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Finally, about an hour outside of Fort St. John, we are in the heart of the Peace River Valley.

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The setting around Fort St. John is stunning – the Peace River cuts through thick forest, high hills and fields of canola against a backdrop of the ever-changing big northern sky.

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Just a short drive out of town and the vistas open up. The light is different, the air is cleaner, the sky is bigger – there is a defining look.

This could just as easily be northern Minnesota or Manitoba. A northern lake, built a little more for fishing than swimming.

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Fields of canola – one of our favourite Fort St. John scenes.

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Fort St. John is not as pretty – a utilitarian northern working town set on a grid (100th St. bisects 100th Ave.), with basic shopping and streets of modest homes whose driveways are filled with big boy toys. This is a typical neighbourhood in oil and gas country.

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What Fort St. John lacks in style, it makes up for in heart. Billed as “The Energetic City“, this is a very young town, populated with young families. Huge modern recreational facilities – hockey arena, curling rink, swimming pool and library provide residents with a reason to stay beyond the oil patch paycheques.

Those paycheques attract a somewhat transient crowd, but the city is also well-defined by those born and bred here. Trendy coffee shops, artisan pizza and vintage clothing stores are finding a healthy market among the Mark’s Work Wearhouse and Quiznos customers.

And now, on to the elephant in the room, the highly controversial Site C dam project. When we first began driving up here seven years ago to visit Dan, the project was on hold, and “NO SITE C” signs were everywhere. It seemed inconceivable that a great swath of the Peace River Valley would be flooded out, after the expropriation of generations-old farmlands in some of the richest agricultural land in the province.

In 2017, construction began, and in spite of huge protests and much governmental to-ing and fro-ing, the project is indeed a go. It is due to be completed in 2024, for untold billions of dollars and untold environmental damage.

While much of the site is strictly off-limits, there is a viewpoint for the public to watch the progress.  This is part of what it looks like after a year. The dam will be built roughly in this spot, with the reservoir behind it.

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While ultimately the dam will generate the least amount of greenhouse gas emissions than any other form of energy (with coal being the worst and solar being the second best), the controversy lies with the construction.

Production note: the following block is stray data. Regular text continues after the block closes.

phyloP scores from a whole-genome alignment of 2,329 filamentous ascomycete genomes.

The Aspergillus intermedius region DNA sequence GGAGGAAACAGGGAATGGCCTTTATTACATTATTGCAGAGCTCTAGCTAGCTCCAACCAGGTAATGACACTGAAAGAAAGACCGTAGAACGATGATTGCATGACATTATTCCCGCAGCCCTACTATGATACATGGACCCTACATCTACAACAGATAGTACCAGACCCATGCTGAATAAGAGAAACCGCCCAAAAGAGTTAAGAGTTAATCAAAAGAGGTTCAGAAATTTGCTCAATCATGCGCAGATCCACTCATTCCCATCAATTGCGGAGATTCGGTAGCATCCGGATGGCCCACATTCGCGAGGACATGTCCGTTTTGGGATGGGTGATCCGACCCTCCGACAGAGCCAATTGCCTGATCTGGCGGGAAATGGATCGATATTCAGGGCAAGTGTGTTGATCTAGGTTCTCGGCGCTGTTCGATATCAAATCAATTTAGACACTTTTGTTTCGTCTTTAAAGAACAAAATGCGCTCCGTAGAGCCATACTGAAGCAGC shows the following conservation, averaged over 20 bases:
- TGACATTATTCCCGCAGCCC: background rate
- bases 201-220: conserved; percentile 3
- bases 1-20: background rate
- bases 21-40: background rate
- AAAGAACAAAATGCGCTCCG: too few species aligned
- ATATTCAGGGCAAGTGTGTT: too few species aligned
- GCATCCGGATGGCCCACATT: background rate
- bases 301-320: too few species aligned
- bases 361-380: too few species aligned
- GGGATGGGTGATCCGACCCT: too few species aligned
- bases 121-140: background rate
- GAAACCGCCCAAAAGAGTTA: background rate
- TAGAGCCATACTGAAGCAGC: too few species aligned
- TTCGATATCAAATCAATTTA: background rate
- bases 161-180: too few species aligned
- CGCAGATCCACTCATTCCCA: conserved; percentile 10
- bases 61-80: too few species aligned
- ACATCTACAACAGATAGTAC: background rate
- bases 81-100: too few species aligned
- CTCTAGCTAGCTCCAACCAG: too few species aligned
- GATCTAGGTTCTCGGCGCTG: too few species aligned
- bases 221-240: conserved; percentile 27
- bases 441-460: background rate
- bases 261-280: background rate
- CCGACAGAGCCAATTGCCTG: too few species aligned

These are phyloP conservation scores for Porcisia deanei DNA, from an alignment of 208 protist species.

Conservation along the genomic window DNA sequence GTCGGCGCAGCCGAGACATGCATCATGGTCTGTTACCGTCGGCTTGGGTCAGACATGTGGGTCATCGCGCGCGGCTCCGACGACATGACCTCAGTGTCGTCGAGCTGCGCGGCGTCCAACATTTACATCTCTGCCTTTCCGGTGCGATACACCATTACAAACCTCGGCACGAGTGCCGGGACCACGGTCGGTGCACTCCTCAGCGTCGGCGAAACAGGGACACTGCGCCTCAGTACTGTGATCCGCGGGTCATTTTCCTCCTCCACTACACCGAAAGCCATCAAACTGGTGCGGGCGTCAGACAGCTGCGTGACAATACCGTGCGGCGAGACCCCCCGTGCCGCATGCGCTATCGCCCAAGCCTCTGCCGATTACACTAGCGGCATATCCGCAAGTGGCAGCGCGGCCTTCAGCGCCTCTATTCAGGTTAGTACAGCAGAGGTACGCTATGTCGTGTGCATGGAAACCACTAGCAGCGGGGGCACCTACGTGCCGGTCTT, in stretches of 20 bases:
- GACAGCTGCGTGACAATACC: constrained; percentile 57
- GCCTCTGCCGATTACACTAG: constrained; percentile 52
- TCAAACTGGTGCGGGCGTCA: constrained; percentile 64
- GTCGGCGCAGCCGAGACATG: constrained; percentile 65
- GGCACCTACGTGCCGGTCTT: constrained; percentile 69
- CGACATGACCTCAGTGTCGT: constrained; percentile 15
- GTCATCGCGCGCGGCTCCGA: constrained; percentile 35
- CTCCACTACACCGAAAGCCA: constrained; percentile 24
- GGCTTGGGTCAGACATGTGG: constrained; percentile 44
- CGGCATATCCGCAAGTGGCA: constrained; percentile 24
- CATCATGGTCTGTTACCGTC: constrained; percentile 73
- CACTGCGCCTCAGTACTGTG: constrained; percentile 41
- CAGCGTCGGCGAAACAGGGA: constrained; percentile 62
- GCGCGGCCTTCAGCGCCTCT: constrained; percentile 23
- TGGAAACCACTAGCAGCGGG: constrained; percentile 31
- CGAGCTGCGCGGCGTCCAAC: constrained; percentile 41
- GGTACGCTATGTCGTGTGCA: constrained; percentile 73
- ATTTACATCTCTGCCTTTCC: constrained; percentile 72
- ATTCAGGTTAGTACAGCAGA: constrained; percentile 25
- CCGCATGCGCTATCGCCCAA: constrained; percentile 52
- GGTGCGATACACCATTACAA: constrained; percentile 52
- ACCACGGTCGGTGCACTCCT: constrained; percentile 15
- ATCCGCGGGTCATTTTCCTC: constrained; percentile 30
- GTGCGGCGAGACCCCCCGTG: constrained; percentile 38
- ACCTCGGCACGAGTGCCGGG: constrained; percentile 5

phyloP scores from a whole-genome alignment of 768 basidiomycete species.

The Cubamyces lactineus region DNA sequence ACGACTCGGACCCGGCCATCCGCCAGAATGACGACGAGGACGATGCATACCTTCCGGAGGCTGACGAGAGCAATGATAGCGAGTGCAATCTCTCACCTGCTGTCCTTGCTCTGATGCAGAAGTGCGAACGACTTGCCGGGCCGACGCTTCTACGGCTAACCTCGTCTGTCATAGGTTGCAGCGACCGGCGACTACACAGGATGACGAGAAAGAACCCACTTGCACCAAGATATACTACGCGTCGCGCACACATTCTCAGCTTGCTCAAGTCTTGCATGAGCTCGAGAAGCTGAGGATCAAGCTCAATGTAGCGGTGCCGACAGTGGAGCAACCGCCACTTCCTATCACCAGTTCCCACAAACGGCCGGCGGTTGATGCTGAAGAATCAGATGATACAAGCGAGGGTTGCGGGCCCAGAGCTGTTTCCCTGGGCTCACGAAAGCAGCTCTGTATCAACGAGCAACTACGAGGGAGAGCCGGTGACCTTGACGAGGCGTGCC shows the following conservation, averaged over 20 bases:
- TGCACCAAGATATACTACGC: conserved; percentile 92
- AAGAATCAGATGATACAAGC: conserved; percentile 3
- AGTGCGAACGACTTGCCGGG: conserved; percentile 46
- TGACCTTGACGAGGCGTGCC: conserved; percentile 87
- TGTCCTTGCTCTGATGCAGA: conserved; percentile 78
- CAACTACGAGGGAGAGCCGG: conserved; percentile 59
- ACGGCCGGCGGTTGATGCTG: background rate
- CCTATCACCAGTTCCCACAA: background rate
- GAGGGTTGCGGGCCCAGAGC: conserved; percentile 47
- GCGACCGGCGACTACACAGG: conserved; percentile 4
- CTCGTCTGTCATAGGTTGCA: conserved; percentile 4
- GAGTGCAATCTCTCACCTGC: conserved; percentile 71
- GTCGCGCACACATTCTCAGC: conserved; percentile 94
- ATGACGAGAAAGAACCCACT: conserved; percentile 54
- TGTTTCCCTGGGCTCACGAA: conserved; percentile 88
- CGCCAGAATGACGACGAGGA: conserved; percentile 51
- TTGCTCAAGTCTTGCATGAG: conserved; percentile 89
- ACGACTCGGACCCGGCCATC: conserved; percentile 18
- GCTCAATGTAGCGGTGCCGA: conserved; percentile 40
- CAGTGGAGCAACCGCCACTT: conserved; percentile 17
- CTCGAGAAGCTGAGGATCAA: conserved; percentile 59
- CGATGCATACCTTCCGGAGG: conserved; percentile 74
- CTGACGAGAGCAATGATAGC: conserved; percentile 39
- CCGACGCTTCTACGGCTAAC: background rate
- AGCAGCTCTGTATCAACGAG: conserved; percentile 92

Our son Dan works on the Site C project.  He pointed out the dozens and dozens of diesel-emitting trucks that are on the site, and what their cumulative effect on the environment might be by the time this project is completed. The expropriation of prime farmland is another factor that is impossible to gloss over.

In the north, where oil and gas extraction (and its attendant environmental concerns) are a mainstay of the economy, attitudes are different than they are in the south. People here are not cavalier or uneducated; they are pragmatic. That same attitude prevails for Site C and the final economic, environmental and personal outcome will take years to be realized.

Back to our visit with Dan. We live so far from each other and only have a chance to visit two or three times a year, so we pack a lot in.  We are in a beautiful campground just outside of town, and we’ve spent a lot of time here in the evenings, going for hikes, tossing a frisbee, and sitting around a campfire.  Amazingly, the bugs have not been too bad – we’re hoping that is a trend.

On a hike near Dan’s home.

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And… a little mishap. Being on the road is no different than being at home, as far as mishaps go. You can break a tooth ( I did that several years ago in Halifax), or you can break a car window.  We had our truck parked outside Dan’s place, and as we were leaving to go out, the old gent who mows the lawn for Dan’s landlady was in the backyard, and wondered if we were the owners of the red truck. Well, yes, we were. He thought perhaps his mower had caught a rock and flung it up on our truck. He had noticed “a bit of glass”.

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Shock and disbelief turned to action (where to find a glass place on Saturday at 4:00 pm?), turned to our new reality. The land of Dodge Rams and F350s does not carry glass for our dainty Nissan, so our new window is being shipped from Edmonton and our departure has been delayed by two days. The bill for a new window is less than our deductible, but not more than we can afford, and so it goes. What to do but be philosophical about it?

Our next stop is Fort Nelson for one night and Liard Hot Springs for three nights. So far the only wildlife we have seen is a fox, and we are hoping that route further north will live up to its reputation as being the Serengeti of the North.

Wifi in campgrounds will be non-existent, and possibly spotty elsewhere, so we hope to see you all again in about a week.

 

 

 

 

 

 

 

 

 

 

 

 

 

Gabriola: So you want to move to a Gulf Island?

The first time we drove off the ferry from Nanaimo to Gabriola, we had just driven across the country from Halifax to B.C.  It was 2005, and after decades of living in cities, we were ready to try rural life “lite.” We felt like we had landed in paradise – albeit a paradise lodged firmly in 1973. Gumboots, tie-dye and 20-year-old cars – where had we found ourselves?